People who know me well have heard me talk about what it was like when we first moved out of Manhattan and into the woods. One of the first nights here in this cottage, I woke in the dark, startled—I was having one of those, “where am I?” moments when you wake from sleep and are disoriented. I reached my right hand out to touch the wall but the wall wasn’t there and then I realized, right, we don’t live in that apartment anymore, we live in a cottage in the woods and the walls are father apart here—what added to my terror was when I realized that not only was the wall not right there but the neighbors weren’t right there, either. Because on the other side of the walls of this cottage are the woods—fabled places from fairy tales where children disappear and witches try to eat them.
In those first six months I suffered what I like to call my Upstate Ego Death. ‘I used to be somebody,’ I walked around thinking all the time. ‘What if I die here, no one will know—or care.’
I grew up in deserts—I was born in the San Fernando Valley but when I was five my parents moved us to Saudi Arabia, where my dad would be flying a certain jet of which the Saudi royal family had purchased a small fleet. We lived in an expat community on the edge of town—several streets with identical houses on each side all surrounded by one large cinder block wall, over which stretched the Sahara Desert. You could stand on the Coke crate left there for just that purpose and see the tan sand stretch out for miles. Occasionally the sound of bells would jingle from across the distance and soon a dark low mound would appear far off—a Bedouin tribe riding camels from somewhere way over there to somewhere way over there.
When I was seven we moved back to the states and landed in the Mojave Desert where my dad continued to work for Lockheed—something about aerospace companies and barren places. I guess the open air is good for that industry.
We lived on the edge of a new group of homes—this would have been 1970—and at the end of our road, over one of those old highway railings you’d see in black and white movies, lay the Mojave, with tumbleweeds and junipers, tamarisk trees and sand dunes. We would play out there in the summer—my brothers both took up motorcross and would ride the dunes with their bikes. Ocassionaly you’d find a horny toad in the backyard, tumbleweeds blew past out front.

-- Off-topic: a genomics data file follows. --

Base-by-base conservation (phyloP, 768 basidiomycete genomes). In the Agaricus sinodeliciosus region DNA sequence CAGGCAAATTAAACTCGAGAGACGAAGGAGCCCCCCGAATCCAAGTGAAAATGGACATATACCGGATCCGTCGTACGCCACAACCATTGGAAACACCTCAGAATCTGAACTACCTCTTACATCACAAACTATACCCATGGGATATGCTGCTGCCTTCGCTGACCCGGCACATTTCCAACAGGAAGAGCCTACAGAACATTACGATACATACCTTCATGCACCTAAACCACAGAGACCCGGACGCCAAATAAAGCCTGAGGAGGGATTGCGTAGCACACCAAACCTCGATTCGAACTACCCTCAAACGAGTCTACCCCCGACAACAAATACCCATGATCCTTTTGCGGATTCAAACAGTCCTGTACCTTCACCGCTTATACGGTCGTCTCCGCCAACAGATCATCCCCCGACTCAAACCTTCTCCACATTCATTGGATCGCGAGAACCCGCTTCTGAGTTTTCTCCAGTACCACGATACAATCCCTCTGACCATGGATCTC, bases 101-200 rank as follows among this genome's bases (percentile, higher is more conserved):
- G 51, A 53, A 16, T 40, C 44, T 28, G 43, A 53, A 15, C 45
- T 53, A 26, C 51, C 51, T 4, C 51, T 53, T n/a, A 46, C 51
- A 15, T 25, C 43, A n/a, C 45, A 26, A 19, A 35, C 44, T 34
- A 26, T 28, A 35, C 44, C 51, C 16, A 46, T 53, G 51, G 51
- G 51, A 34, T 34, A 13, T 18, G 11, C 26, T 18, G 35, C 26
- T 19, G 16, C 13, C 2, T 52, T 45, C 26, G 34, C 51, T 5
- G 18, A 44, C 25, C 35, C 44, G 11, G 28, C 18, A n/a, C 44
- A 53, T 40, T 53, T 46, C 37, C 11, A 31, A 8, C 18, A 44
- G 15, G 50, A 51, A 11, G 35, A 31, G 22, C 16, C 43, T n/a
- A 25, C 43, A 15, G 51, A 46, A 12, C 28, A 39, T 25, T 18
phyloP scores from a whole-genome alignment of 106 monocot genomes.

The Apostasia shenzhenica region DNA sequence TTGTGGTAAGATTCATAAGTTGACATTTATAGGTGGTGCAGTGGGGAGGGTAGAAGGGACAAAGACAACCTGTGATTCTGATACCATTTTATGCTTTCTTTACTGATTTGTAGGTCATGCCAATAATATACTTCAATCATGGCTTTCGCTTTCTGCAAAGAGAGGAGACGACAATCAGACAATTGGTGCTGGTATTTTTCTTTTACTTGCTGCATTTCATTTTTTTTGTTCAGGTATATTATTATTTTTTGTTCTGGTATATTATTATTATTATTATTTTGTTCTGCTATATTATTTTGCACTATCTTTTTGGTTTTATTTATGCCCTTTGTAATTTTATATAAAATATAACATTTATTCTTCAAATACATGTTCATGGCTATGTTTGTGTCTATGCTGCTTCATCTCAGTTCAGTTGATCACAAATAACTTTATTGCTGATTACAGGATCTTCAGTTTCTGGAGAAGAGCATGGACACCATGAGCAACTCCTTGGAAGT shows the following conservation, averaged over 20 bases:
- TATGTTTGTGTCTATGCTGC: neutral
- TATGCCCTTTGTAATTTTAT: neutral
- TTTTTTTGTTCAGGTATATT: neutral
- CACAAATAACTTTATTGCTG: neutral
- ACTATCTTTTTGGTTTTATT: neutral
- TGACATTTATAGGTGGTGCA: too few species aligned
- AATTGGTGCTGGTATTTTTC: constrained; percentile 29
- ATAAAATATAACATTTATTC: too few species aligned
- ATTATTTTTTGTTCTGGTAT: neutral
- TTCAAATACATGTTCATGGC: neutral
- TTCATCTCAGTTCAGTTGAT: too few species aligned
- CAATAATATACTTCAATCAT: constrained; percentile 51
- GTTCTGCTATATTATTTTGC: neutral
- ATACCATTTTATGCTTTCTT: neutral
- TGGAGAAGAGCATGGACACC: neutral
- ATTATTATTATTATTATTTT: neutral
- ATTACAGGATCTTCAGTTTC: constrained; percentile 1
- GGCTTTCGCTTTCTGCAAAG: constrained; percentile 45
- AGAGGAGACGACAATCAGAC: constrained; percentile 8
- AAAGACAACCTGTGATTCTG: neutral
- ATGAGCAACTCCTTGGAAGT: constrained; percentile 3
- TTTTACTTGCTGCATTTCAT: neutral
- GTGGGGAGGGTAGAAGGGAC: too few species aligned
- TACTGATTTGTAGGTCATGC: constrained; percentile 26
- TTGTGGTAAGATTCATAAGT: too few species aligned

There’s some truth to the archetype of the desert rat—a common nickname for folks who live in the desert. A desire to be alone, a need for open space and wide vistas. Finding pleasure in solitude.
When I first moved to Manhattan from California, I remember stopping in the middle of an intersection to look up the avenue—I realized I hadn’t seen a long distance in awhile and it made me homesick for space and the satisfying loneliness that can come from living somewhere with fewer people. A car horn blared and I moved on.
The woods are something like deserts. When we first moved here people in the city would ask, “Have you met a bunch of really great people?” And, back then, before we had met all these really great people, I would say, “Well, not really; there’s a reason people move to the woods—they want to be alone.”
The word distance is inherently poetic—the two S sounds give it a sensuality, and the contrast between the firm di—and the soft stan—it’s a beautiful word. In addition to meaning the measurement between things or people—it can also mean someone who is or has grown emotionally cold. Then there’s the saying, to go the distance…to persist, to follow through or go all the way to completion.
I’ve been thinking of all the people whose ambitions have been thwarted by this crisis—the kids just about to open in their first Broadway show, the painter whose work was going to be shown in a hip gallery for the first time, TV shows that aren’t going into production, authors whose books aren’t being released. Humans are ambitious—some more than others, yes. But, think of all the ambitions being thwarted right now. Huge waves of frustration and disappointment rising up from earth.
I referred to the deserts I had lived in as barren places—this isn’t exactly true. Deserts contain a rich, diverse web of life—and the energy of a desert can be intense; the wind that came through Lancaster, where I grew up, was powerful and, like the famous winds around the world—Scirocco, Santa Ana, the mistral in France—it brought with it a mood that could change an entire town. Trade winds have moved people around the globe for centuries.
When Bobby and I first met, we spent the first year and a half of our relationship driving around the country, we crossed the continent 5 times, each time taking a different route, the northern, the middle, diagonal, the southern route, zig zag—on one trip, we drove from Oregon to Mexico. It was an incredible time of love and discovery. They say that while driving is one of the best times for people to communicate intimately, because you can say and reveal things to each other sitting side-by-side that you wouldn’t if you were looking at each other, face-to-face.
I have loved the two big cities I have lived in—LA has my heart forever and NYC made me the man I am today. But thinking of those long drives with Bobby, our big shaggy dog in the back, I remember the beautiful, endless sorrow when crossing the plains, the low marbled mountains of the badlands, the thrill of crossing over the Rockies and seeing the extraordinary sculpture of Utah.
Distances are what I remember most.